This had better be a fake out, because Zola has been a great character and one of the consistent bright spots in what’s been a very up and down five years for Wonder Woman. I like Zola a lot, even though the Finches never seemed to get her right at all; she was so much fun during Azzarello and Chiang’s tenure, and I like what she adds to the Wonder Woman mythos. She’s sort of a charming, redneck Etta Candy, and serves the important role of keeping Diana grounded with a human friend. So if she’s actually dead, I’m going to be pretty upset.

I suppose we’ll find out next month with the series finale. Given the entirety of what’s preceded it during the Finches’ run, I have no hope that it will be good, but it will be the end. And then “Rebirth”! One issue to go, gang. We can do it.

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11 Responses to “Wonder Woman #51 Review: It’s Almost Over, Gang”

  1. Jan Arrah Says:

    I know you’re upset over the prospect of Zola being dead, but.. for me, they can leave Zola dead and kill off all the unlikable stupid characters they’ve created for the new 52 run and.. start fresh with Rucka. Don’t load him up with all this terrible baggage and bad writing/bad ideas abound. Let him start new and give Diana a true rebirth, a refresh and hell, a reboot.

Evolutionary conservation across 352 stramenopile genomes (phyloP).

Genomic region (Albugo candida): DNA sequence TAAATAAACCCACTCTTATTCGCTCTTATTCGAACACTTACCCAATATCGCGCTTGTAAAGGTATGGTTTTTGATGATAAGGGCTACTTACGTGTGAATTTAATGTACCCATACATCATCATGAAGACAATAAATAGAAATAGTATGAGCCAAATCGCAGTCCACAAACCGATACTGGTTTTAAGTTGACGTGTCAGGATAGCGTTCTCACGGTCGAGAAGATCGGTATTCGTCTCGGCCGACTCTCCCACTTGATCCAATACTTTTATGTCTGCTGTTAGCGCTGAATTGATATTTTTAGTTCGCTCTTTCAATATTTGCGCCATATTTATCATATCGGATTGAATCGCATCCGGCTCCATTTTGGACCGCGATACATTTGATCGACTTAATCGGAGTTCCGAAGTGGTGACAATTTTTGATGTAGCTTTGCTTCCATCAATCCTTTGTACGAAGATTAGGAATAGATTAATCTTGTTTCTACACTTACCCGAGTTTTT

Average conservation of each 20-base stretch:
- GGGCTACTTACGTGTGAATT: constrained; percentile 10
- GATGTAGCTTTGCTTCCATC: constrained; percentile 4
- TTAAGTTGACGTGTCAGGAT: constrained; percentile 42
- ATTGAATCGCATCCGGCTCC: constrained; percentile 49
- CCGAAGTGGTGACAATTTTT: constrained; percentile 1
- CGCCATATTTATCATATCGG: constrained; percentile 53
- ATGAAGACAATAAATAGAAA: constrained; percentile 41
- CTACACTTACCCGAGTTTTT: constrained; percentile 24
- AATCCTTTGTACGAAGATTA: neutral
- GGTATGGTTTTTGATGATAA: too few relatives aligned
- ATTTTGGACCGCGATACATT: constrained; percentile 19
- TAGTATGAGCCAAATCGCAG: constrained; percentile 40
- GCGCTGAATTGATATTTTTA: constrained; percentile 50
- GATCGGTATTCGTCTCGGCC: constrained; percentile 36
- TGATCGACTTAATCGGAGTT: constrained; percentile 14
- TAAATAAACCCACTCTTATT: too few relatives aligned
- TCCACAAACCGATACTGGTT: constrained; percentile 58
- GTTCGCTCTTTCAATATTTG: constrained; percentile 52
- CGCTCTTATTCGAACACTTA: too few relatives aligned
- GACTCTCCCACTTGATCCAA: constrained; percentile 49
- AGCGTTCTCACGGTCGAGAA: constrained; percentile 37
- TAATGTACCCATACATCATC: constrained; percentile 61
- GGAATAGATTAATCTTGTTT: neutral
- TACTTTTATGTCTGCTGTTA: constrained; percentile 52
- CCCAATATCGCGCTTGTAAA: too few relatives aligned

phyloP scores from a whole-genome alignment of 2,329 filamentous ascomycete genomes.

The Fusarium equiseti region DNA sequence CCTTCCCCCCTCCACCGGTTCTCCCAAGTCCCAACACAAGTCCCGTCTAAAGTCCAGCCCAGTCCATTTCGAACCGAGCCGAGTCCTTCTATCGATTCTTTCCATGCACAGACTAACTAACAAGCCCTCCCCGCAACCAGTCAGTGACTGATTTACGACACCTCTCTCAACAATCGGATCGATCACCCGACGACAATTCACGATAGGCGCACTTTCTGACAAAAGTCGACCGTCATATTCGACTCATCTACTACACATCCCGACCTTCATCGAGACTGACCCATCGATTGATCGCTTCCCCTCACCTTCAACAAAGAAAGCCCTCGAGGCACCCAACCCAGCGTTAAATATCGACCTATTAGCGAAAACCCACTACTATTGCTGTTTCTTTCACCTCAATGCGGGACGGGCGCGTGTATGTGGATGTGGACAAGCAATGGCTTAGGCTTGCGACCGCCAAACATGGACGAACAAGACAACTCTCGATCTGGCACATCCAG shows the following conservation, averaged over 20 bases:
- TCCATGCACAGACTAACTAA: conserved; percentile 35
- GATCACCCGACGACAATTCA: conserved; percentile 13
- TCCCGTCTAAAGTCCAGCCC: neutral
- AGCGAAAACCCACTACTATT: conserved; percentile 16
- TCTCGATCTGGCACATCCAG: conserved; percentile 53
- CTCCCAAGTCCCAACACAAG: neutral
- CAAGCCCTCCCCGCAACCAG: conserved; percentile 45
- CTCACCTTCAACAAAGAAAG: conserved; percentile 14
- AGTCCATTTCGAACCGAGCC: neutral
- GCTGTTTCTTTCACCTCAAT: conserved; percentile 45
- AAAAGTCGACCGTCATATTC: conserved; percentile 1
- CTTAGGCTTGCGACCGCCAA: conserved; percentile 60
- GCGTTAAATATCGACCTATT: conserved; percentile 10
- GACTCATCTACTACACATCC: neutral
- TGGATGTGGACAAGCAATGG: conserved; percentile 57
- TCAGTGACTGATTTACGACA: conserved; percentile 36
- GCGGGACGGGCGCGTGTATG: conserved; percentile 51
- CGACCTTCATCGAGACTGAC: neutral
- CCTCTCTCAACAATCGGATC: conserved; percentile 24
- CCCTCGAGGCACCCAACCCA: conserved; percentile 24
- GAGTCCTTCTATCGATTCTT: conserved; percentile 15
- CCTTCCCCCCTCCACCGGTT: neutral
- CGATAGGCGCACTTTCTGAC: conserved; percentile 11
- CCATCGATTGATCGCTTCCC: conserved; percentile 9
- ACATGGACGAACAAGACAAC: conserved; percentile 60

2. Keith O'Neil Says:

    Goodbye, Finches. Don’t let the Doom Gate hit you on the way out…

  3. Kate Says:

    Wonder Woman dreaming about marriage and babies with the one man in the world who matches her strength…..vomit vomit vomit. Blech. F you Meredith Finch. God I cannot get get how degrading this relationship continues to be for her. Even Lois would not have a dream like this. God the Finches are truly the worst. Save herrrrrrr Greg Rucka. God, please retcon this stuff out. I cannot with this Wonder Woman. She’s so awful.

    • Rob Vo Says:

      How degrading has the relationship been to her? If anything, it makes more sense than her with Steve. Falling in love with the first guy she sees, now that’s degrading.

      • Kate Says: